The story of Brigid is central to Irish Celtic mythology, and the legend of the goddess proves to be captivating subject matter for a song cycle for two sopranos and a small ensemble. Poet and composer Jodie O’Regan’s re-creation of the story of Brigid has the flavour of the oral tradition of epic poetry that pre-literate societies developed to enshrine and perpetuate their mythology.
Soprano Bethany Hill takes the role of the pre-Christian goddess of Ireland, Brigid. In a work comprising nine pieces, the songs are performed by Hill, who also plays the bodhrán (a frame-drum), and the Bard, soprano Emma Horwood, who accompanies herself on Celtic harp. This was the first performance of O’Regan’s extended arrangement for chamber ensemble of her Fire Songs, which was premiered in 2018, and the members of the invited ensemble include Ali O’Connell, handbells, Rachel Bruerville, cello, Kerryn Schofield, flutes and Irish pipe, with the composer herself playing bass drum and conducting.
In opening the performance, Schofield called the audience to attention with several powerful notes on a traditional horn and O’Regan then spoke of her development of the work and the mythology that inspired it. Brigid is the sister of the king of the Tuatha Dé Danann, a mythical people who have returned to their homeland after a period in exile and are then all but wiped out in a war with a supernatural race, the Fomorians, who represent darkness and chaos. But the Tuatha Dé Danann would not give up their land. In the absence of the incapacitated king of the Tuatha Dé Danann, Brigid then marries the king of the Fomorians so as to unite the two peoples and bring peace. She sings in celebration of the end of war, and she bears the Fomorian king a son. Amongst her many attributes, Brigid is herself a poet and a smith — she shows her son how to forge his own sword and instils in him the traditions of her people. But when war eventually returns, Brigid’s son instead fights on the side of the Fomorians against the Tuatha Dé Danann, and he is killed. Brigid grieves at her son’s death and the resumption of war, but ultimately, she rises into the sky, becomes a goddess, and in so doing brings peace.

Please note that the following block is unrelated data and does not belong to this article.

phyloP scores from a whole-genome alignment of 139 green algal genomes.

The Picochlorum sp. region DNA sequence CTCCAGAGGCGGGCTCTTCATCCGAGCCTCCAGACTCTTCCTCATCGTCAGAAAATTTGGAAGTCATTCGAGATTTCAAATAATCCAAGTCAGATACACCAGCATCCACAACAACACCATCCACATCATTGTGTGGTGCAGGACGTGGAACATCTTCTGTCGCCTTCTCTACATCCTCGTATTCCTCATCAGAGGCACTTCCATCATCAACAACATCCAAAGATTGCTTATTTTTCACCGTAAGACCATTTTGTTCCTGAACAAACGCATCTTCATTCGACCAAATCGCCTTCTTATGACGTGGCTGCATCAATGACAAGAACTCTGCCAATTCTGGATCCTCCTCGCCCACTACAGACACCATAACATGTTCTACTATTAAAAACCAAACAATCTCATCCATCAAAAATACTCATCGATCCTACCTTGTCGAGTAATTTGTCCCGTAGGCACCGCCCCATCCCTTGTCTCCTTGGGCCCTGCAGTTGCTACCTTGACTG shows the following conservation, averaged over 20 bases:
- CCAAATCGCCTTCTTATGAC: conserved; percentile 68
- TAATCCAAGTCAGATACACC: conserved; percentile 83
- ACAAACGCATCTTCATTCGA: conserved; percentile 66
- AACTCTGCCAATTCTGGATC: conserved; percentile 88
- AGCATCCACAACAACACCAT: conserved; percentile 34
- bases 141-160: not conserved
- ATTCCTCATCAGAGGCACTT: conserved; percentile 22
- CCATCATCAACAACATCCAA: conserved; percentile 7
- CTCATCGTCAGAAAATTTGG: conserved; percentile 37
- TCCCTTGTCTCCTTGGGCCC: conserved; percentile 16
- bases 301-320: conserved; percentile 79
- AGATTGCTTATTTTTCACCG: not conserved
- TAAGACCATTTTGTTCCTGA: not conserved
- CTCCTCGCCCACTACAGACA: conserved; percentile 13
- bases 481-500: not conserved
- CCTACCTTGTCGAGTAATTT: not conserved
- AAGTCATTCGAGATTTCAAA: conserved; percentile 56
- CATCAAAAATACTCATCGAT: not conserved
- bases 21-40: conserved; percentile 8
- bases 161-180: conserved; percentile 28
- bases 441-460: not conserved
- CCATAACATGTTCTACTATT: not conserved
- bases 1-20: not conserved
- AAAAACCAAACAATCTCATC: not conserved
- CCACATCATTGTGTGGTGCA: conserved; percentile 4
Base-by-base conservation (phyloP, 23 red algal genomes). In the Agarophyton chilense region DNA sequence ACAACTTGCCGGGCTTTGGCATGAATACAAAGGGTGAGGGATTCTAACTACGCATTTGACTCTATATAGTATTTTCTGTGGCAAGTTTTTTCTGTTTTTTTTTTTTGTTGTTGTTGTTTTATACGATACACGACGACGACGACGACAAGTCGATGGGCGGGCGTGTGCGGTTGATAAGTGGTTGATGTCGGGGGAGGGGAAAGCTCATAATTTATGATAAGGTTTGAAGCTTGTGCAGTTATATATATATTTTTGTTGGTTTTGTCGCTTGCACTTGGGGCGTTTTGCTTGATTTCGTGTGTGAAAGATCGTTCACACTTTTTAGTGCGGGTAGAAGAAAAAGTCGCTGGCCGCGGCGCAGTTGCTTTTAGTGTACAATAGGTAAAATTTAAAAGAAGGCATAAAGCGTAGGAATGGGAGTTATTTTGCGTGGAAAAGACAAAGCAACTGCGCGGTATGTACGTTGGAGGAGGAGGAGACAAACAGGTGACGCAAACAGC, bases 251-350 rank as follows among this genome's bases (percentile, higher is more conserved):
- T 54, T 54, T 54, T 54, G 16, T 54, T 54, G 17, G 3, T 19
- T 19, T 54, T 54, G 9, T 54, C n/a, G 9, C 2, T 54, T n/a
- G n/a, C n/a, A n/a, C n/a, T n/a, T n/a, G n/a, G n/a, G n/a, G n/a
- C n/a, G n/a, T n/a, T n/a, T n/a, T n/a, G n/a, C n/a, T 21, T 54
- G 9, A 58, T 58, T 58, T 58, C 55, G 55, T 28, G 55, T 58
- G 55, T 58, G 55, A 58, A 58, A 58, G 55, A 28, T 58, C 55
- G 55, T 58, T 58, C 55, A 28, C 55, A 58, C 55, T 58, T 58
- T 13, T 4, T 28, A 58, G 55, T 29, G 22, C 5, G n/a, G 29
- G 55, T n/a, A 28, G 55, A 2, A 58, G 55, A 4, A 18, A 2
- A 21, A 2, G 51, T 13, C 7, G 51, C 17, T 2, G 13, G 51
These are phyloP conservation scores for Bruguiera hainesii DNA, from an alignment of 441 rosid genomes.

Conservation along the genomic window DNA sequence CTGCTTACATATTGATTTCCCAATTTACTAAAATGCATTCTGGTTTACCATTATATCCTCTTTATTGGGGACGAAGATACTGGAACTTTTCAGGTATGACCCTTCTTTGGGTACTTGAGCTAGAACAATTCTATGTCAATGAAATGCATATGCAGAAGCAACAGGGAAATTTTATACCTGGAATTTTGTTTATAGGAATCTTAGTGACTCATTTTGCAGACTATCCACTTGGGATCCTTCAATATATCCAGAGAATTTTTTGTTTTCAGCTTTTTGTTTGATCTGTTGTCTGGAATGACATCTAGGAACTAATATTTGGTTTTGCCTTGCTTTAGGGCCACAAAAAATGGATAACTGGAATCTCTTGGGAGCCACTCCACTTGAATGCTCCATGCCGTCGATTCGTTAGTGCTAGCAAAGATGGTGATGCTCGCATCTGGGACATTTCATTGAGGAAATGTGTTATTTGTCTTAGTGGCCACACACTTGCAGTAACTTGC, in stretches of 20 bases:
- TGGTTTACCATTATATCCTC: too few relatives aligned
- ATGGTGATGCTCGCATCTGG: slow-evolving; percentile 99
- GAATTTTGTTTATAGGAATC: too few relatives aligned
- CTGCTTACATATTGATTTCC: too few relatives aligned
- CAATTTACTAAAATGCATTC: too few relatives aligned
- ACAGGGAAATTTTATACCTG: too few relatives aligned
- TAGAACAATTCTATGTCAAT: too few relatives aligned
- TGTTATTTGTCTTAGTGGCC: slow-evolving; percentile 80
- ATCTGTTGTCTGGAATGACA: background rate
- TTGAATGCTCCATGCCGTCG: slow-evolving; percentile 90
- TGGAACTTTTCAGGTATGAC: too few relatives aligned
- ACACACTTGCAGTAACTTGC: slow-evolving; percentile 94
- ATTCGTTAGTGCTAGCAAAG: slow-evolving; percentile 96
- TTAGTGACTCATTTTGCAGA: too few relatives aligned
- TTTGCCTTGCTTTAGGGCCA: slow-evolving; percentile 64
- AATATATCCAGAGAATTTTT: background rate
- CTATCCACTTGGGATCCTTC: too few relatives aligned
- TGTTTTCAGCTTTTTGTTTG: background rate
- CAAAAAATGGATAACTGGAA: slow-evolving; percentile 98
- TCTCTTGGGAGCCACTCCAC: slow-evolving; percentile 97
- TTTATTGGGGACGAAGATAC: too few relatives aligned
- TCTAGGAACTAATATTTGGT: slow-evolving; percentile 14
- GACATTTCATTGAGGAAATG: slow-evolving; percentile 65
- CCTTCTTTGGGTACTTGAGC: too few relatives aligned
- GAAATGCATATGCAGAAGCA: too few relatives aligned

Hill gives a commanding and passionate performance as the fiery Brigid, and O’Regan’s scoring makes full use of her wide vocal range, from alto to soprano. Horwood is an enchanting storyteller, and the composition beautifully supports the texts and the unfolding drama. Performed in a gracious stone church by candlelight, the unique and delightful sound of the Celtic harp combines with the wind instruments, cello and bells to create a magical atmosphere, with the drums evoking a march a, dance and at times a heartbeat.
O’Regan specialises in setting her own and other poets’ work to music and composing for solo voice and for choir, and she created the roles of Brigid and the Bard for Hill and Horwood respectively. Horwood is ideal for this role, having established herself over many years as a singer accompanying herself on harp and specialising in traditional Irish song. This arrangement of Fire Songs makes for a compelling concert, and the tale it tells resonates today in any society that resists an overwhelming aggressor.